Families, Relationships and Societies
An international journal of research and debate

Conforming to intensive parenting ideals: willingness, reluctance and social context

Authors: Ciara Smyth1 and Lyn Craig1
View author details View Less
  • 1 University of New South Wales, Sydney, Australia
Restricted access
Get eTOC alerts
Rights and permissions Cite this article

It is widely argued that parenting has intensified in recent decades and that family life has become increasingly child-centred. Intensive parenting represents a cultural shift in parenting behaviour that requires enactment at the individual level. Moreover, adherence to intensive parenting standards is often presented as a conscious/willing adoption, whereby parents choose to parent in a particular way. This article explores why parents conform to intensive parenting ideals. Data are drawn from in-depth interviews with 29 parents in Sydney, Australia, during which they reflected on the differences between their children’s childhood and their own. The article argues that while parents conform to intensive parenting standards, they do so at least partly because social context curtails their ability to do otherwise. Failure to uphold intensive parenting ideals was associated with several perceived risks for both parents and children.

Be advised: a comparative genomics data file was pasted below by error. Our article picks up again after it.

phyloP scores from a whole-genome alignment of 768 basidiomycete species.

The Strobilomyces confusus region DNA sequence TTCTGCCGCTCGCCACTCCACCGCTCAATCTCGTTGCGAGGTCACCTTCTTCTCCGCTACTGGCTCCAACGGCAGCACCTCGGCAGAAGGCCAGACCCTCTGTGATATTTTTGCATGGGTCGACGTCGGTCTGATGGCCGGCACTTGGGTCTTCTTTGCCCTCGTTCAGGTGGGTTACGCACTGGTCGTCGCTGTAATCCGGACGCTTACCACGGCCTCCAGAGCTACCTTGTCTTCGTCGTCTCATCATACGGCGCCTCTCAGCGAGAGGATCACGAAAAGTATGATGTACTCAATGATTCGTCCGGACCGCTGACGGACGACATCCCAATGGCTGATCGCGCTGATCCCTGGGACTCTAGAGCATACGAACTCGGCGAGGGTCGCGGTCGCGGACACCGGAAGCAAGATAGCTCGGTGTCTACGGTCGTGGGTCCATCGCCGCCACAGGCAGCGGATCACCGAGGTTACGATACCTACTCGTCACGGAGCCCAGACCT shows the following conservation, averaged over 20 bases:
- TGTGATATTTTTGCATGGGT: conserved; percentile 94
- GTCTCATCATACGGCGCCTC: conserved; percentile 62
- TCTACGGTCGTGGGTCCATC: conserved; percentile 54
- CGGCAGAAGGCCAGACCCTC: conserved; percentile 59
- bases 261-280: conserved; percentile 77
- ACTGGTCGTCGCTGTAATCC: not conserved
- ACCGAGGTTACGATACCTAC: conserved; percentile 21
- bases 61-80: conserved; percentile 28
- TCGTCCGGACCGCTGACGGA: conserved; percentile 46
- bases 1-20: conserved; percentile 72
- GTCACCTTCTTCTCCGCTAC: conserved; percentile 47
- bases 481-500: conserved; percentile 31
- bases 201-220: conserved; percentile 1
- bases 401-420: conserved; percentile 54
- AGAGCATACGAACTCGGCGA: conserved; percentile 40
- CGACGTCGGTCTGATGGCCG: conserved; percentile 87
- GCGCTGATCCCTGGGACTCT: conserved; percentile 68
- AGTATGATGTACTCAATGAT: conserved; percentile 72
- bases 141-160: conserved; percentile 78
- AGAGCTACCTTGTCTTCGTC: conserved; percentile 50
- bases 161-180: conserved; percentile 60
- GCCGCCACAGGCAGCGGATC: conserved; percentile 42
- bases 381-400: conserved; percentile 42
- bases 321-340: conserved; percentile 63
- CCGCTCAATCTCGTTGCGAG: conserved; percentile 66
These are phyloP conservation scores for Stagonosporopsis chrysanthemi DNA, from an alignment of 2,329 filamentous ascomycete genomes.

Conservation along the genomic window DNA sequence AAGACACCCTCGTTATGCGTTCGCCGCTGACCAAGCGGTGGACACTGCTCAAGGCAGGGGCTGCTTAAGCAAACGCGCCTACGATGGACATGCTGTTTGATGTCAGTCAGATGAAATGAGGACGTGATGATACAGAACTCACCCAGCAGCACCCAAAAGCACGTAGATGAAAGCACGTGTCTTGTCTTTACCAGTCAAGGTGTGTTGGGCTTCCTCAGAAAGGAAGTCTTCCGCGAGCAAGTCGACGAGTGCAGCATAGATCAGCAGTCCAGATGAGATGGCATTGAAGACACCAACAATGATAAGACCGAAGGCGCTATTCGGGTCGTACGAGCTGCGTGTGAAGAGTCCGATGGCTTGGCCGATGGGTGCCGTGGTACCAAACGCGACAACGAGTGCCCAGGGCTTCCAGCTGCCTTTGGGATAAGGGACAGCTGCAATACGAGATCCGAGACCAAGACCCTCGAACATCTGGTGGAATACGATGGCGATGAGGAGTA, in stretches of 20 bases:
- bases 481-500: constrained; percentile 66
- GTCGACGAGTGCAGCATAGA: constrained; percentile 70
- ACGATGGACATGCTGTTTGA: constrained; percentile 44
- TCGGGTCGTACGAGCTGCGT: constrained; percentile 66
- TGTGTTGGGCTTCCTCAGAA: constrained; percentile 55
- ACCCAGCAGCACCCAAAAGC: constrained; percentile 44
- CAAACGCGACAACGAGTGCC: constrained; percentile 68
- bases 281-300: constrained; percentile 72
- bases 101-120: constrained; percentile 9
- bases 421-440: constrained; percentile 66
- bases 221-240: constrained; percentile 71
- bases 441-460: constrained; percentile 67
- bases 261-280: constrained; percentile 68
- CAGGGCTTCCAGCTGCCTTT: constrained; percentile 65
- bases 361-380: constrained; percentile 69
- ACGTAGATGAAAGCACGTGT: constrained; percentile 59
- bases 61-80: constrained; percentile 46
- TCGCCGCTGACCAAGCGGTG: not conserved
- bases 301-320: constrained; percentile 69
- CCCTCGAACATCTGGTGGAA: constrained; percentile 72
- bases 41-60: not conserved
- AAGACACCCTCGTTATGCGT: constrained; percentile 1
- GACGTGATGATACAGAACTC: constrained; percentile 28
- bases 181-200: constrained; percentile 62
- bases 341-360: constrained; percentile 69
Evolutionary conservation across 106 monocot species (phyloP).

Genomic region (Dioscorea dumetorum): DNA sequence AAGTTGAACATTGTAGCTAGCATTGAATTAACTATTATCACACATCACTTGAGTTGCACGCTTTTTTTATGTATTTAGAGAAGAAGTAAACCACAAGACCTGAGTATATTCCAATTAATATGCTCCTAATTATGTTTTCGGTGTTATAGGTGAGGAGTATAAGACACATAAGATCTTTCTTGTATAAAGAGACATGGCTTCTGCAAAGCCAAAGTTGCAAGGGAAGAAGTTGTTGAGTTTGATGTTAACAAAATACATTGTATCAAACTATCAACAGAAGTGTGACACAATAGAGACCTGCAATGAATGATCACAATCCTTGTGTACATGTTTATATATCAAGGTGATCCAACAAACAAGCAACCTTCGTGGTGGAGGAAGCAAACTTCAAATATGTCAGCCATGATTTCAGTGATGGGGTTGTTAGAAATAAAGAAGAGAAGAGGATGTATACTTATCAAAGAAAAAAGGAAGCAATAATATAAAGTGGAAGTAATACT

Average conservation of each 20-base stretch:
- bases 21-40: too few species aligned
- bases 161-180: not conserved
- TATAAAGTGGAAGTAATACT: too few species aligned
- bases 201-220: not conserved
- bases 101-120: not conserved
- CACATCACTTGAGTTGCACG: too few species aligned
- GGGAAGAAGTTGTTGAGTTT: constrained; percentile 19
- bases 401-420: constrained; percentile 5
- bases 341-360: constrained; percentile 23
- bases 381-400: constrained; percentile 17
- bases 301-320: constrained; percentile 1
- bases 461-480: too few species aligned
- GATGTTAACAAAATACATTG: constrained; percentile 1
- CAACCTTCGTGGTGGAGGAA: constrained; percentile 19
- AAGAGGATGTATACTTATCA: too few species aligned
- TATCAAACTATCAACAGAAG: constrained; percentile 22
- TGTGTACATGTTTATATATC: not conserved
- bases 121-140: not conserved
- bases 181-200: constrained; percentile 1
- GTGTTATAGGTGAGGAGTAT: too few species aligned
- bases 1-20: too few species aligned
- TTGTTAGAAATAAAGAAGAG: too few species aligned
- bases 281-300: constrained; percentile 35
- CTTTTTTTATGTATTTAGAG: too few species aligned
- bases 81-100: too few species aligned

• 1 University of New South Wales, Sydney, Australia

Content Metrics

May 2022 onwards Past Year Past 30 Days
Abstract Views 125 125 15
Full Text Views 57 57 7
PDF Downloads 59 59 11